"To set the set the story straight, by either disproving lies or informing the uninformed......I sit on the fair board, and the fair directors were directed to ask candidates who did not purchase a booth to please not campaign in the fair. To the best of my knowledge, Boals did not buy a booth and must have appeared to be campaigning or have the intent to campaign. This was strictly a fairness issue.

"Randy....its a bit presumptuous to think Wayne, who is not running against Boals, was behind the enforcement of rules. Get some facts before your comments look petty and malicious"

Crabgrass back: I do not attend the fair, ever. I have no knowledge of the situation, and will not comment. My guess would be some reader might inform Boals and he might or might not elect to comment, a decision that is his right, clearly.

Matt's comment speaks for itself.

Further comment by anyone, on point and using civil wording will also be published; but again, I was not there.

eric zaetsch said...

I will comment. It requires no knowledge of what actually transpired. The fair is held on public land, by public officials, or that is my understanding, that it is not a private sponsorship.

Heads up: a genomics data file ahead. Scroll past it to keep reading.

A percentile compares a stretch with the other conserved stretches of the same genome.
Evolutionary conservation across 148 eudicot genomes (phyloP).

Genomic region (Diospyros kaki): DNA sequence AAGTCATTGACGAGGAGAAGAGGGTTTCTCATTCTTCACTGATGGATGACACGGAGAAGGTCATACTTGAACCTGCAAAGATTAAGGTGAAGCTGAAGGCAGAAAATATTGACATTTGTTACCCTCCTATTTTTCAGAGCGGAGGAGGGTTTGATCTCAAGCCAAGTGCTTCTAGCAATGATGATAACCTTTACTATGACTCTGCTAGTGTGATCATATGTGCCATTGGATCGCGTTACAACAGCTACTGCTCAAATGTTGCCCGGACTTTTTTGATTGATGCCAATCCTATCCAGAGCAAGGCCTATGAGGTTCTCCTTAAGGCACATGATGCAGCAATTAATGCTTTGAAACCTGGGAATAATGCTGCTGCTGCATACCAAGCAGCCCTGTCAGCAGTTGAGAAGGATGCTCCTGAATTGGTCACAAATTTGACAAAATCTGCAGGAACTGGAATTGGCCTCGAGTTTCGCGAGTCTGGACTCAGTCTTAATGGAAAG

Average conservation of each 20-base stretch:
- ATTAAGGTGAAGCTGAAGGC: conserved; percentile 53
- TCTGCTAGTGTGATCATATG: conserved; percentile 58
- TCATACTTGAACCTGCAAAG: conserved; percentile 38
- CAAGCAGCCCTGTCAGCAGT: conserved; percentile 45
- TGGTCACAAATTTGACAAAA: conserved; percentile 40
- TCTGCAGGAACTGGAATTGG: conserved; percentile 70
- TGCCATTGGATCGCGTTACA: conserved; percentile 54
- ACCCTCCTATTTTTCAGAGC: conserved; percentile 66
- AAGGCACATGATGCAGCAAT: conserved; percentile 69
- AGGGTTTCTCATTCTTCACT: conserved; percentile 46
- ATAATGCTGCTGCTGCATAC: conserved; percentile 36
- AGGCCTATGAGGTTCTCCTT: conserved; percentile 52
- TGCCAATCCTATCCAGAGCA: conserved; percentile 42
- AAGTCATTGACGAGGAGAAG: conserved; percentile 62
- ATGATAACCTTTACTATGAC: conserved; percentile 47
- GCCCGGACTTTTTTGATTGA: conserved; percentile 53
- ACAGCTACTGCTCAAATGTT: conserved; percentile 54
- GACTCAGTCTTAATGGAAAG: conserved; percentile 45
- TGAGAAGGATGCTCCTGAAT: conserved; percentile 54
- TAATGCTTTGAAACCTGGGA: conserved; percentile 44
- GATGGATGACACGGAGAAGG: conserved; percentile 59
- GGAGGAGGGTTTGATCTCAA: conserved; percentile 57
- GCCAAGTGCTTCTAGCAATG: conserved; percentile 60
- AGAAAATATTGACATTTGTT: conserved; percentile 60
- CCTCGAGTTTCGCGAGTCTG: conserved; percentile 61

If so, and Boals and spouse had a child in a wagon with a sign on it, this gets into First Amendment speech issues, prior restraint and/or prior notice considerations, powers and rights of premises owners to curb speech on premises, and enforcement powers of third parties, depending on what actually transpired, i.e., how the facts may have unfolded.

Pay to play at the county's fair?

Moreover, the wisdom of any such curbs on non-paying candidates for office is a parallel policy matter where opinions can differ.

Is there historical precedent? Or is this new policy?

Some might criticize a "rule" that says you have to pay a fee to be able to "speak" at the public's fair especially if done in a certain demonstrative manner.

Delegation of authority from the County Board to others to set and enforce "rules" of politics at the fair also may raise Constitutional or procedural concerns, depending on how the delegation detail was enacted at the Board and/or county administrative levels. And on how enforcement was handled.

I don't judge here, I point out complexities. Many of which are unclear from the Backous - Look dialog, as it stands.